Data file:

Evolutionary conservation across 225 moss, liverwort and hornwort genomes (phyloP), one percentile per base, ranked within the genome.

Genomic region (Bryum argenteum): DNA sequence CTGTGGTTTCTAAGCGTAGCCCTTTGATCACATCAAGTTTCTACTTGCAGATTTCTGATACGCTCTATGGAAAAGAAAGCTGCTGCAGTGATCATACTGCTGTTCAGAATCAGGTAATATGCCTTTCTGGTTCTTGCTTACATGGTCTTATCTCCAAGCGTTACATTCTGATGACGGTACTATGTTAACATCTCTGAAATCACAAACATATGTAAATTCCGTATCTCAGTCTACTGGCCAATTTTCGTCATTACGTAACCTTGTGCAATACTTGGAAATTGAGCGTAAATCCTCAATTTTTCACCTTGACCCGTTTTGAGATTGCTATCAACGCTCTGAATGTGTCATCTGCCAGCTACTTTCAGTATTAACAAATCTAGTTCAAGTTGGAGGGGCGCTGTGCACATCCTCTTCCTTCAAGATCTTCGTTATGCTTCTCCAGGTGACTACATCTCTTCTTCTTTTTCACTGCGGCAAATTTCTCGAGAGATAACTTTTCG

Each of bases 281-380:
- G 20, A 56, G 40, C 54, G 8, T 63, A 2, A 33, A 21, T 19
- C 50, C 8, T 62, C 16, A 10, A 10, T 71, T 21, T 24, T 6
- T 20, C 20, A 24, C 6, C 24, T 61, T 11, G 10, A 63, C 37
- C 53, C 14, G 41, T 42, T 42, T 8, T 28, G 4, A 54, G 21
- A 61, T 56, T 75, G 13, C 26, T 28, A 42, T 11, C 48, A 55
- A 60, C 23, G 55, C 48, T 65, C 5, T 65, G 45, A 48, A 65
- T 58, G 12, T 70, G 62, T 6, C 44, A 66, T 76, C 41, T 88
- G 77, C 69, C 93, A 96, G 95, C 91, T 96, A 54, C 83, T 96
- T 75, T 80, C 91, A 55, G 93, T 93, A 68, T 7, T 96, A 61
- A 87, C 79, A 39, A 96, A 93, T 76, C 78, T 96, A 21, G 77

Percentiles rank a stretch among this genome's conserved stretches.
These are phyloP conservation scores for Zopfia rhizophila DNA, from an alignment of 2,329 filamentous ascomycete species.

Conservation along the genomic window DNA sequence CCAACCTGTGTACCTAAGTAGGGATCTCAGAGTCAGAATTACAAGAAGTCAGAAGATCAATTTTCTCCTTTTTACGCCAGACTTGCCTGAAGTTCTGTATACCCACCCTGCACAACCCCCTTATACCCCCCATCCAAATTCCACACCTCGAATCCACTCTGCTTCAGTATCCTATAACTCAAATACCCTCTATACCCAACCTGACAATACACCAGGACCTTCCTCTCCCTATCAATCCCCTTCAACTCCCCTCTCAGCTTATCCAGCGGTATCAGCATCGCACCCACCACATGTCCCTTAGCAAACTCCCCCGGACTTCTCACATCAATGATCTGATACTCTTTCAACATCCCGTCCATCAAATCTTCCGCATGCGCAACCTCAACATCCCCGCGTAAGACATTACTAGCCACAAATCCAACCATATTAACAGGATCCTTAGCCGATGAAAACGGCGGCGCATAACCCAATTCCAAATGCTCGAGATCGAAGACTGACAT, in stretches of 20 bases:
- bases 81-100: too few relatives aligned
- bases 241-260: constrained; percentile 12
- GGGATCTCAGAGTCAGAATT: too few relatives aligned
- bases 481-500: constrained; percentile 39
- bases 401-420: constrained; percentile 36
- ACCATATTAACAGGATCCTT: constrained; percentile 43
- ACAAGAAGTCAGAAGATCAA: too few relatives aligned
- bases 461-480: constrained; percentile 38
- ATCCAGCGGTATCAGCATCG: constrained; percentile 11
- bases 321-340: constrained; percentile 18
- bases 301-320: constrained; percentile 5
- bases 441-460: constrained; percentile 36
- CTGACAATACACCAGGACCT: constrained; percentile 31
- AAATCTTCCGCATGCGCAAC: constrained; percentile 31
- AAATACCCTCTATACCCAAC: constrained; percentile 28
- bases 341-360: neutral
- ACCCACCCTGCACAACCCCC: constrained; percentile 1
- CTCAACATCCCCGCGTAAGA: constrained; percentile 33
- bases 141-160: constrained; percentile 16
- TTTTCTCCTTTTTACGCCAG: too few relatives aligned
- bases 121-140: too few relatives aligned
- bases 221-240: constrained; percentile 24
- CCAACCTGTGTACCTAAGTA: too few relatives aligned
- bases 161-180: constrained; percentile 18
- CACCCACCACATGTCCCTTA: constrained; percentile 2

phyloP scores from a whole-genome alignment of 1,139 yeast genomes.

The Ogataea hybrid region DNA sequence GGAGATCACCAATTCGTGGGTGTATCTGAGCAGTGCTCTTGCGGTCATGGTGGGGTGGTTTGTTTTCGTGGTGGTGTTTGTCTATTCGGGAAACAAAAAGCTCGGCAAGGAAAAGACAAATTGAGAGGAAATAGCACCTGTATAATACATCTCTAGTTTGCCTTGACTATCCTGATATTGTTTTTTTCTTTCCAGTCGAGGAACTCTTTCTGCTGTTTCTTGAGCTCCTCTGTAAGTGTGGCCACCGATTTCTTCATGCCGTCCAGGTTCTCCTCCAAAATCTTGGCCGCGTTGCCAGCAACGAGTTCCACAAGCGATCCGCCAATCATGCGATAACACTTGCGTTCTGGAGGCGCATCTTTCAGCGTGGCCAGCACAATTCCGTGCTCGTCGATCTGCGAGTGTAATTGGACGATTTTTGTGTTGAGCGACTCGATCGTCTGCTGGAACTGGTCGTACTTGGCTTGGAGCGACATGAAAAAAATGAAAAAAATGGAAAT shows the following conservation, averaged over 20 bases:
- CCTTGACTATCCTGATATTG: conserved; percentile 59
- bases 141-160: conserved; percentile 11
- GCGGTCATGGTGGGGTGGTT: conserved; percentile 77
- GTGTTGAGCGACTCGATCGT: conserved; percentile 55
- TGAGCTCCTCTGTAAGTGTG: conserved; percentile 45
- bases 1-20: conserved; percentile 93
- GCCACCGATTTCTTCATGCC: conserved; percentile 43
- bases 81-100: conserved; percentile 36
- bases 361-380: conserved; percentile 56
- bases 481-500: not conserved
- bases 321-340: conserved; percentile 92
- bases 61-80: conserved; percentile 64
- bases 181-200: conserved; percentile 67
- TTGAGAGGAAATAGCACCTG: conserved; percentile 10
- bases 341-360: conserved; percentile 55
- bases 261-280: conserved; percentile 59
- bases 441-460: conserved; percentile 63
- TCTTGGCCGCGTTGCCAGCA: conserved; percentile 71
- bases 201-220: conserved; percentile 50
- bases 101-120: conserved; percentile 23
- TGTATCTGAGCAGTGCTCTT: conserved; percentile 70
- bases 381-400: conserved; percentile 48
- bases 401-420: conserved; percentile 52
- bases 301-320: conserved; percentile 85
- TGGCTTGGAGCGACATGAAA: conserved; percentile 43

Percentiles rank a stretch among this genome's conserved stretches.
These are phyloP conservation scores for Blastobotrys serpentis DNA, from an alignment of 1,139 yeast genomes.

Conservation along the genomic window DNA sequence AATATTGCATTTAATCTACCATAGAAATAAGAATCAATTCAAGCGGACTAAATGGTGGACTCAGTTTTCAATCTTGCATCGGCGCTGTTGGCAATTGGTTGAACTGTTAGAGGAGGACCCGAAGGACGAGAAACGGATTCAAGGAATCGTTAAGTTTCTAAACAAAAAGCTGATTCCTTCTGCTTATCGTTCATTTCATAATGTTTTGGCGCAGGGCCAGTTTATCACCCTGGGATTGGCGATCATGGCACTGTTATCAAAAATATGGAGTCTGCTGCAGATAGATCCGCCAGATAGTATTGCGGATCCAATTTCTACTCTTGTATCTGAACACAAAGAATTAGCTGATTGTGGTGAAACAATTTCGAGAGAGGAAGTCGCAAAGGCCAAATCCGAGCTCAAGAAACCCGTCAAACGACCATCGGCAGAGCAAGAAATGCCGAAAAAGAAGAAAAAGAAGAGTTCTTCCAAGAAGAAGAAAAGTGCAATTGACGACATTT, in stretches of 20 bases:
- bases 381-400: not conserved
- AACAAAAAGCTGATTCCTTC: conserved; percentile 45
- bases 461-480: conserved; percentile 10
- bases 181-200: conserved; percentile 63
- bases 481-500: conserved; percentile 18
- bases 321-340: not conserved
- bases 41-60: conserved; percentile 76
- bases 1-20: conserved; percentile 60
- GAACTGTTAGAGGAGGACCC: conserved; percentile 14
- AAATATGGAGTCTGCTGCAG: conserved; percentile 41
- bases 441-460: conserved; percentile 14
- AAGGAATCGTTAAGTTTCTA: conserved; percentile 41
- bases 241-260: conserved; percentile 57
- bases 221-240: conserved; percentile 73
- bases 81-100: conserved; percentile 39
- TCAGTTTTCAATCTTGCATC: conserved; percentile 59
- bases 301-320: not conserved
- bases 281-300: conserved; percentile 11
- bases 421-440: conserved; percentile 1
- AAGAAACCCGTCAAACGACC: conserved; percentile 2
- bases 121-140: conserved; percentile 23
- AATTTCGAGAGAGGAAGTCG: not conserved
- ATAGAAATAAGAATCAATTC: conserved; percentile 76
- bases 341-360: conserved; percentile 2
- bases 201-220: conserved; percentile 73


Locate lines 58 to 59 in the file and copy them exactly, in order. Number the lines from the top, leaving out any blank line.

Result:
- bases 341-360: conserved; percentile 55
- bases 261-280: conserved; percentile 59